Church History Lesson 4



The seeds of change had already been sown by others. Politically, the power of the papacy was being challenged. In Portugal, Spain, France, and England, national states were seeking to rise. Emperors felt the restrictions of religion on their decisions, and they wanted more freedom from the Church. Elsewhere, the followers of Mohammed continued to move against the borders of the Holy Roman Empire. After conquering Constantinople and the Eastern Empire in 1453, Islamic armies marched across Eastern Europe until they arrived at the gates of Vienna in 1529. The world was rapidly changing. Religion was not exempted. When Constantinople was conquered by the Mohammedan Turks, the central power of the Eastern Orthodox Church was lost, and national churches soon emerged. Other important things were happening. Christopher (literal meaning: Christ-like) Columbus made his valiant voyage which led to the discovery of the New World.

Also during this period, advances were being made in knowledge. The scientific legacy of the Middle Ages includes the Hindu numerals, the decimal system, the discovery of gunpowder, and the inventions of the eyeglass, the mariner’s compass, and the pendulum clock. The invention of moveable type at Mayence on the Rhine, in 1456 by Johann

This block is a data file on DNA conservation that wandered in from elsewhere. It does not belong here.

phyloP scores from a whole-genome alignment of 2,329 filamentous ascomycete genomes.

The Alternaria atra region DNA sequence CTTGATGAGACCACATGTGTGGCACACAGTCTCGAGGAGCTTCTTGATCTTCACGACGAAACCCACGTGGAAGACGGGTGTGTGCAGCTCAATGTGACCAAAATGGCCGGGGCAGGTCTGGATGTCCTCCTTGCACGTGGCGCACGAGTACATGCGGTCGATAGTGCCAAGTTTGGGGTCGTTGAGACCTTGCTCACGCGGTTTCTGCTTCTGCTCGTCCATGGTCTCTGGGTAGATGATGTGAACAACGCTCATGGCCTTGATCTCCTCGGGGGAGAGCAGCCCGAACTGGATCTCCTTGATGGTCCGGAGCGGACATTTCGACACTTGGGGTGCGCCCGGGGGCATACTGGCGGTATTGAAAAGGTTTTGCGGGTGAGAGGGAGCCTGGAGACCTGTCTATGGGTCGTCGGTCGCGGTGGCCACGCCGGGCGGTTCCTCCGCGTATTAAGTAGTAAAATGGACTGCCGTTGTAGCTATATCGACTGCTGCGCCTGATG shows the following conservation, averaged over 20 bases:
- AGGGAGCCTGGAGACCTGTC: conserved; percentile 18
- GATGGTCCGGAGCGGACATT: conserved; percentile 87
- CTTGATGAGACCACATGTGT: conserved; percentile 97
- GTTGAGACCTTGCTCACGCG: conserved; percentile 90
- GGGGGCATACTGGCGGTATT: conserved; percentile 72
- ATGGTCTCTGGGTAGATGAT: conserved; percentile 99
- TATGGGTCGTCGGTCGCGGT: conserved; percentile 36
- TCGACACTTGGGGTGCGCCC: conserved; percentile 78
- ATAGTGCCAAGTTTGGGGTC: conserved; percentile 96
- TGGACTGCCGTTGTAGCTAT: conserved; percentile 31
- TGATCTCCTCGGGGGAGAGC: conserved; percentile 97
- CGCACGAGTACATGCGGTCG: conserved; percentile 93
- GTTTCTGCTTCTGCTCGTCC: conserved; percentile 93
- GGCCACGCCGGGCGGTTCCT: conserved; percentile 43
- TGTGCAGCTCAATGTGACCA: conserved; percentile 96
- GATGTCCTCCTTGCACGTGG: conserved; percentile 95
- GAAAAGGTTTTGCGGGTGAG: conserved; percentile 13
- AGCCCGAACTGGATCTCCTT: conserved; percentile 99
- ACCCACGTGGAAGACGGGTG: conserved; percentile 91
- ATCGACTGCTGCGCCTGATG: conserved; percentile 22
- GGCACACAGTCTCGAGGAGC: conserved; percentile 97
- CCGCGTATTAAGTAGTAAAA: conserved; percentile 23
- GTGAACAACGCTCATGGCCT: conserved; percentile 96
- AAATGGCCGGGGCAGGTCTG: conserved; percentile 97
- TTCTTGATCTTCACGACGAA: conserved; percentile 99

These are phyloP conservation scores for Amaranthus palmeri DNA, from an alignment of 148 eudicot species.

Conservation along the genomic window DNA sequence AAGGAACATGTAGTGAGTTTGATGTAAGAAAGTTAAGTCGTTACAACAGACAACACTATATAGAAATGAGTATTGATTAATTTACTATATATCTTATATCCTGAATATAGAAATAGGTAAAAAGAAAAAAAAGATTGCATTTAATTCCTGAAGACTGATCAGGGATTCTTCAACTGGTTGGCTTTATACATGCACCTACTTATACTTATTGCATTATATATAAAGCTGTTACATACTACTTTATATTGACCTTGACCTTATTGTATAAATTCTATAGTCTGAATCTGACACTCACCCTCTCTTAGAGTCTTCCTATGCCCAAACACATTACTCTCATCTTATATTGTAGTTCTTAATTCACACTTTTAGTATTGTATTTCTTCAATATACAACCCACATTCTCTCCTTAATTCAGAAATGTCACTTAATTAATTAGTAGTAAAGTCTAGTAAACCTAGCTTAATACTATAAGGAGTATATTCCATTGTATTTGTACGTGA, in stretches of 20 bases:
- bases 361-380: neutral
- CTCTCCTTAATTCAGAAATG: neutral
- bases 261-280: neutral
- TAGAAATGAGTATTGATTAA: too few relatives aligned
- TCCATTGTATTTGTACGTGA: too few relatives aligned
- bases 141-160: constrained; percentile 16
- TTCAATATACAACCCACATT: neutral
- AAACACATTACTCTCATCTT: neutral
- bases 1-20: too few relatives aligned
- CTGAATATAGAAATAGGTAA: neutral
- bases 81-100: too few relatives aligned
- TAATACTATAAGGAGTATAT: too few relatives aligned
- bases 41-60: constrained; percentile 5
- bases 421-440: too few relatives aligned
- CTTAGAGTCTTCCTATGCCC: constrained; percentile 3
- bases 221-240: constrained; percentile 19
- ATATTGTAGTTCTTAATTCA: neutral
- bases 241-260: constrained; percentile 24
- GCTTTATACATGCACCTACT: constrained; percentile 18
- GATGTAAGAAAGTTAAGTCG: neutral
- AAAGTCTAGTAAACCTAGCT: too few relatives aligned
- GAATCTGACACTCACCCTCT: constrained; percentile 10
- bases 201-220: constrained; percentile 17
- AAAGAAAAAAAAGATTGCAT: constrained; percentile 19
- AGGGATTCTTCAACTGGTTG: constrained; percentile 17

Gutenberg, ensured that learning would be widely encouraged and new ideas would be spread. It is significant that the first book printed by Gutenberg was 200 copies of Jerome’s Vulgate Bible. Later, the printing press would be used to bring the Scriptures to the common person in a clear translation that all could read. Once people were able to read the Bible for themselves, many would realize that the Catholic Church had become far removed from the ideals of the New Testament.

According to the Church in medieval times, entrance into heaven was based upon merit. In order to merit eternal life in the presence of God, there first had to be a cleansing by fire after death in a place called purgatory. In addition, there had to be evidence of having lived a worthy life. In order to help professing Christians live a worthy life of merit, which would reduce time spent in purgatory, the Church developed a system of sacraments.  Continue reading “Church History Lesson 4”

Church History Lesson 3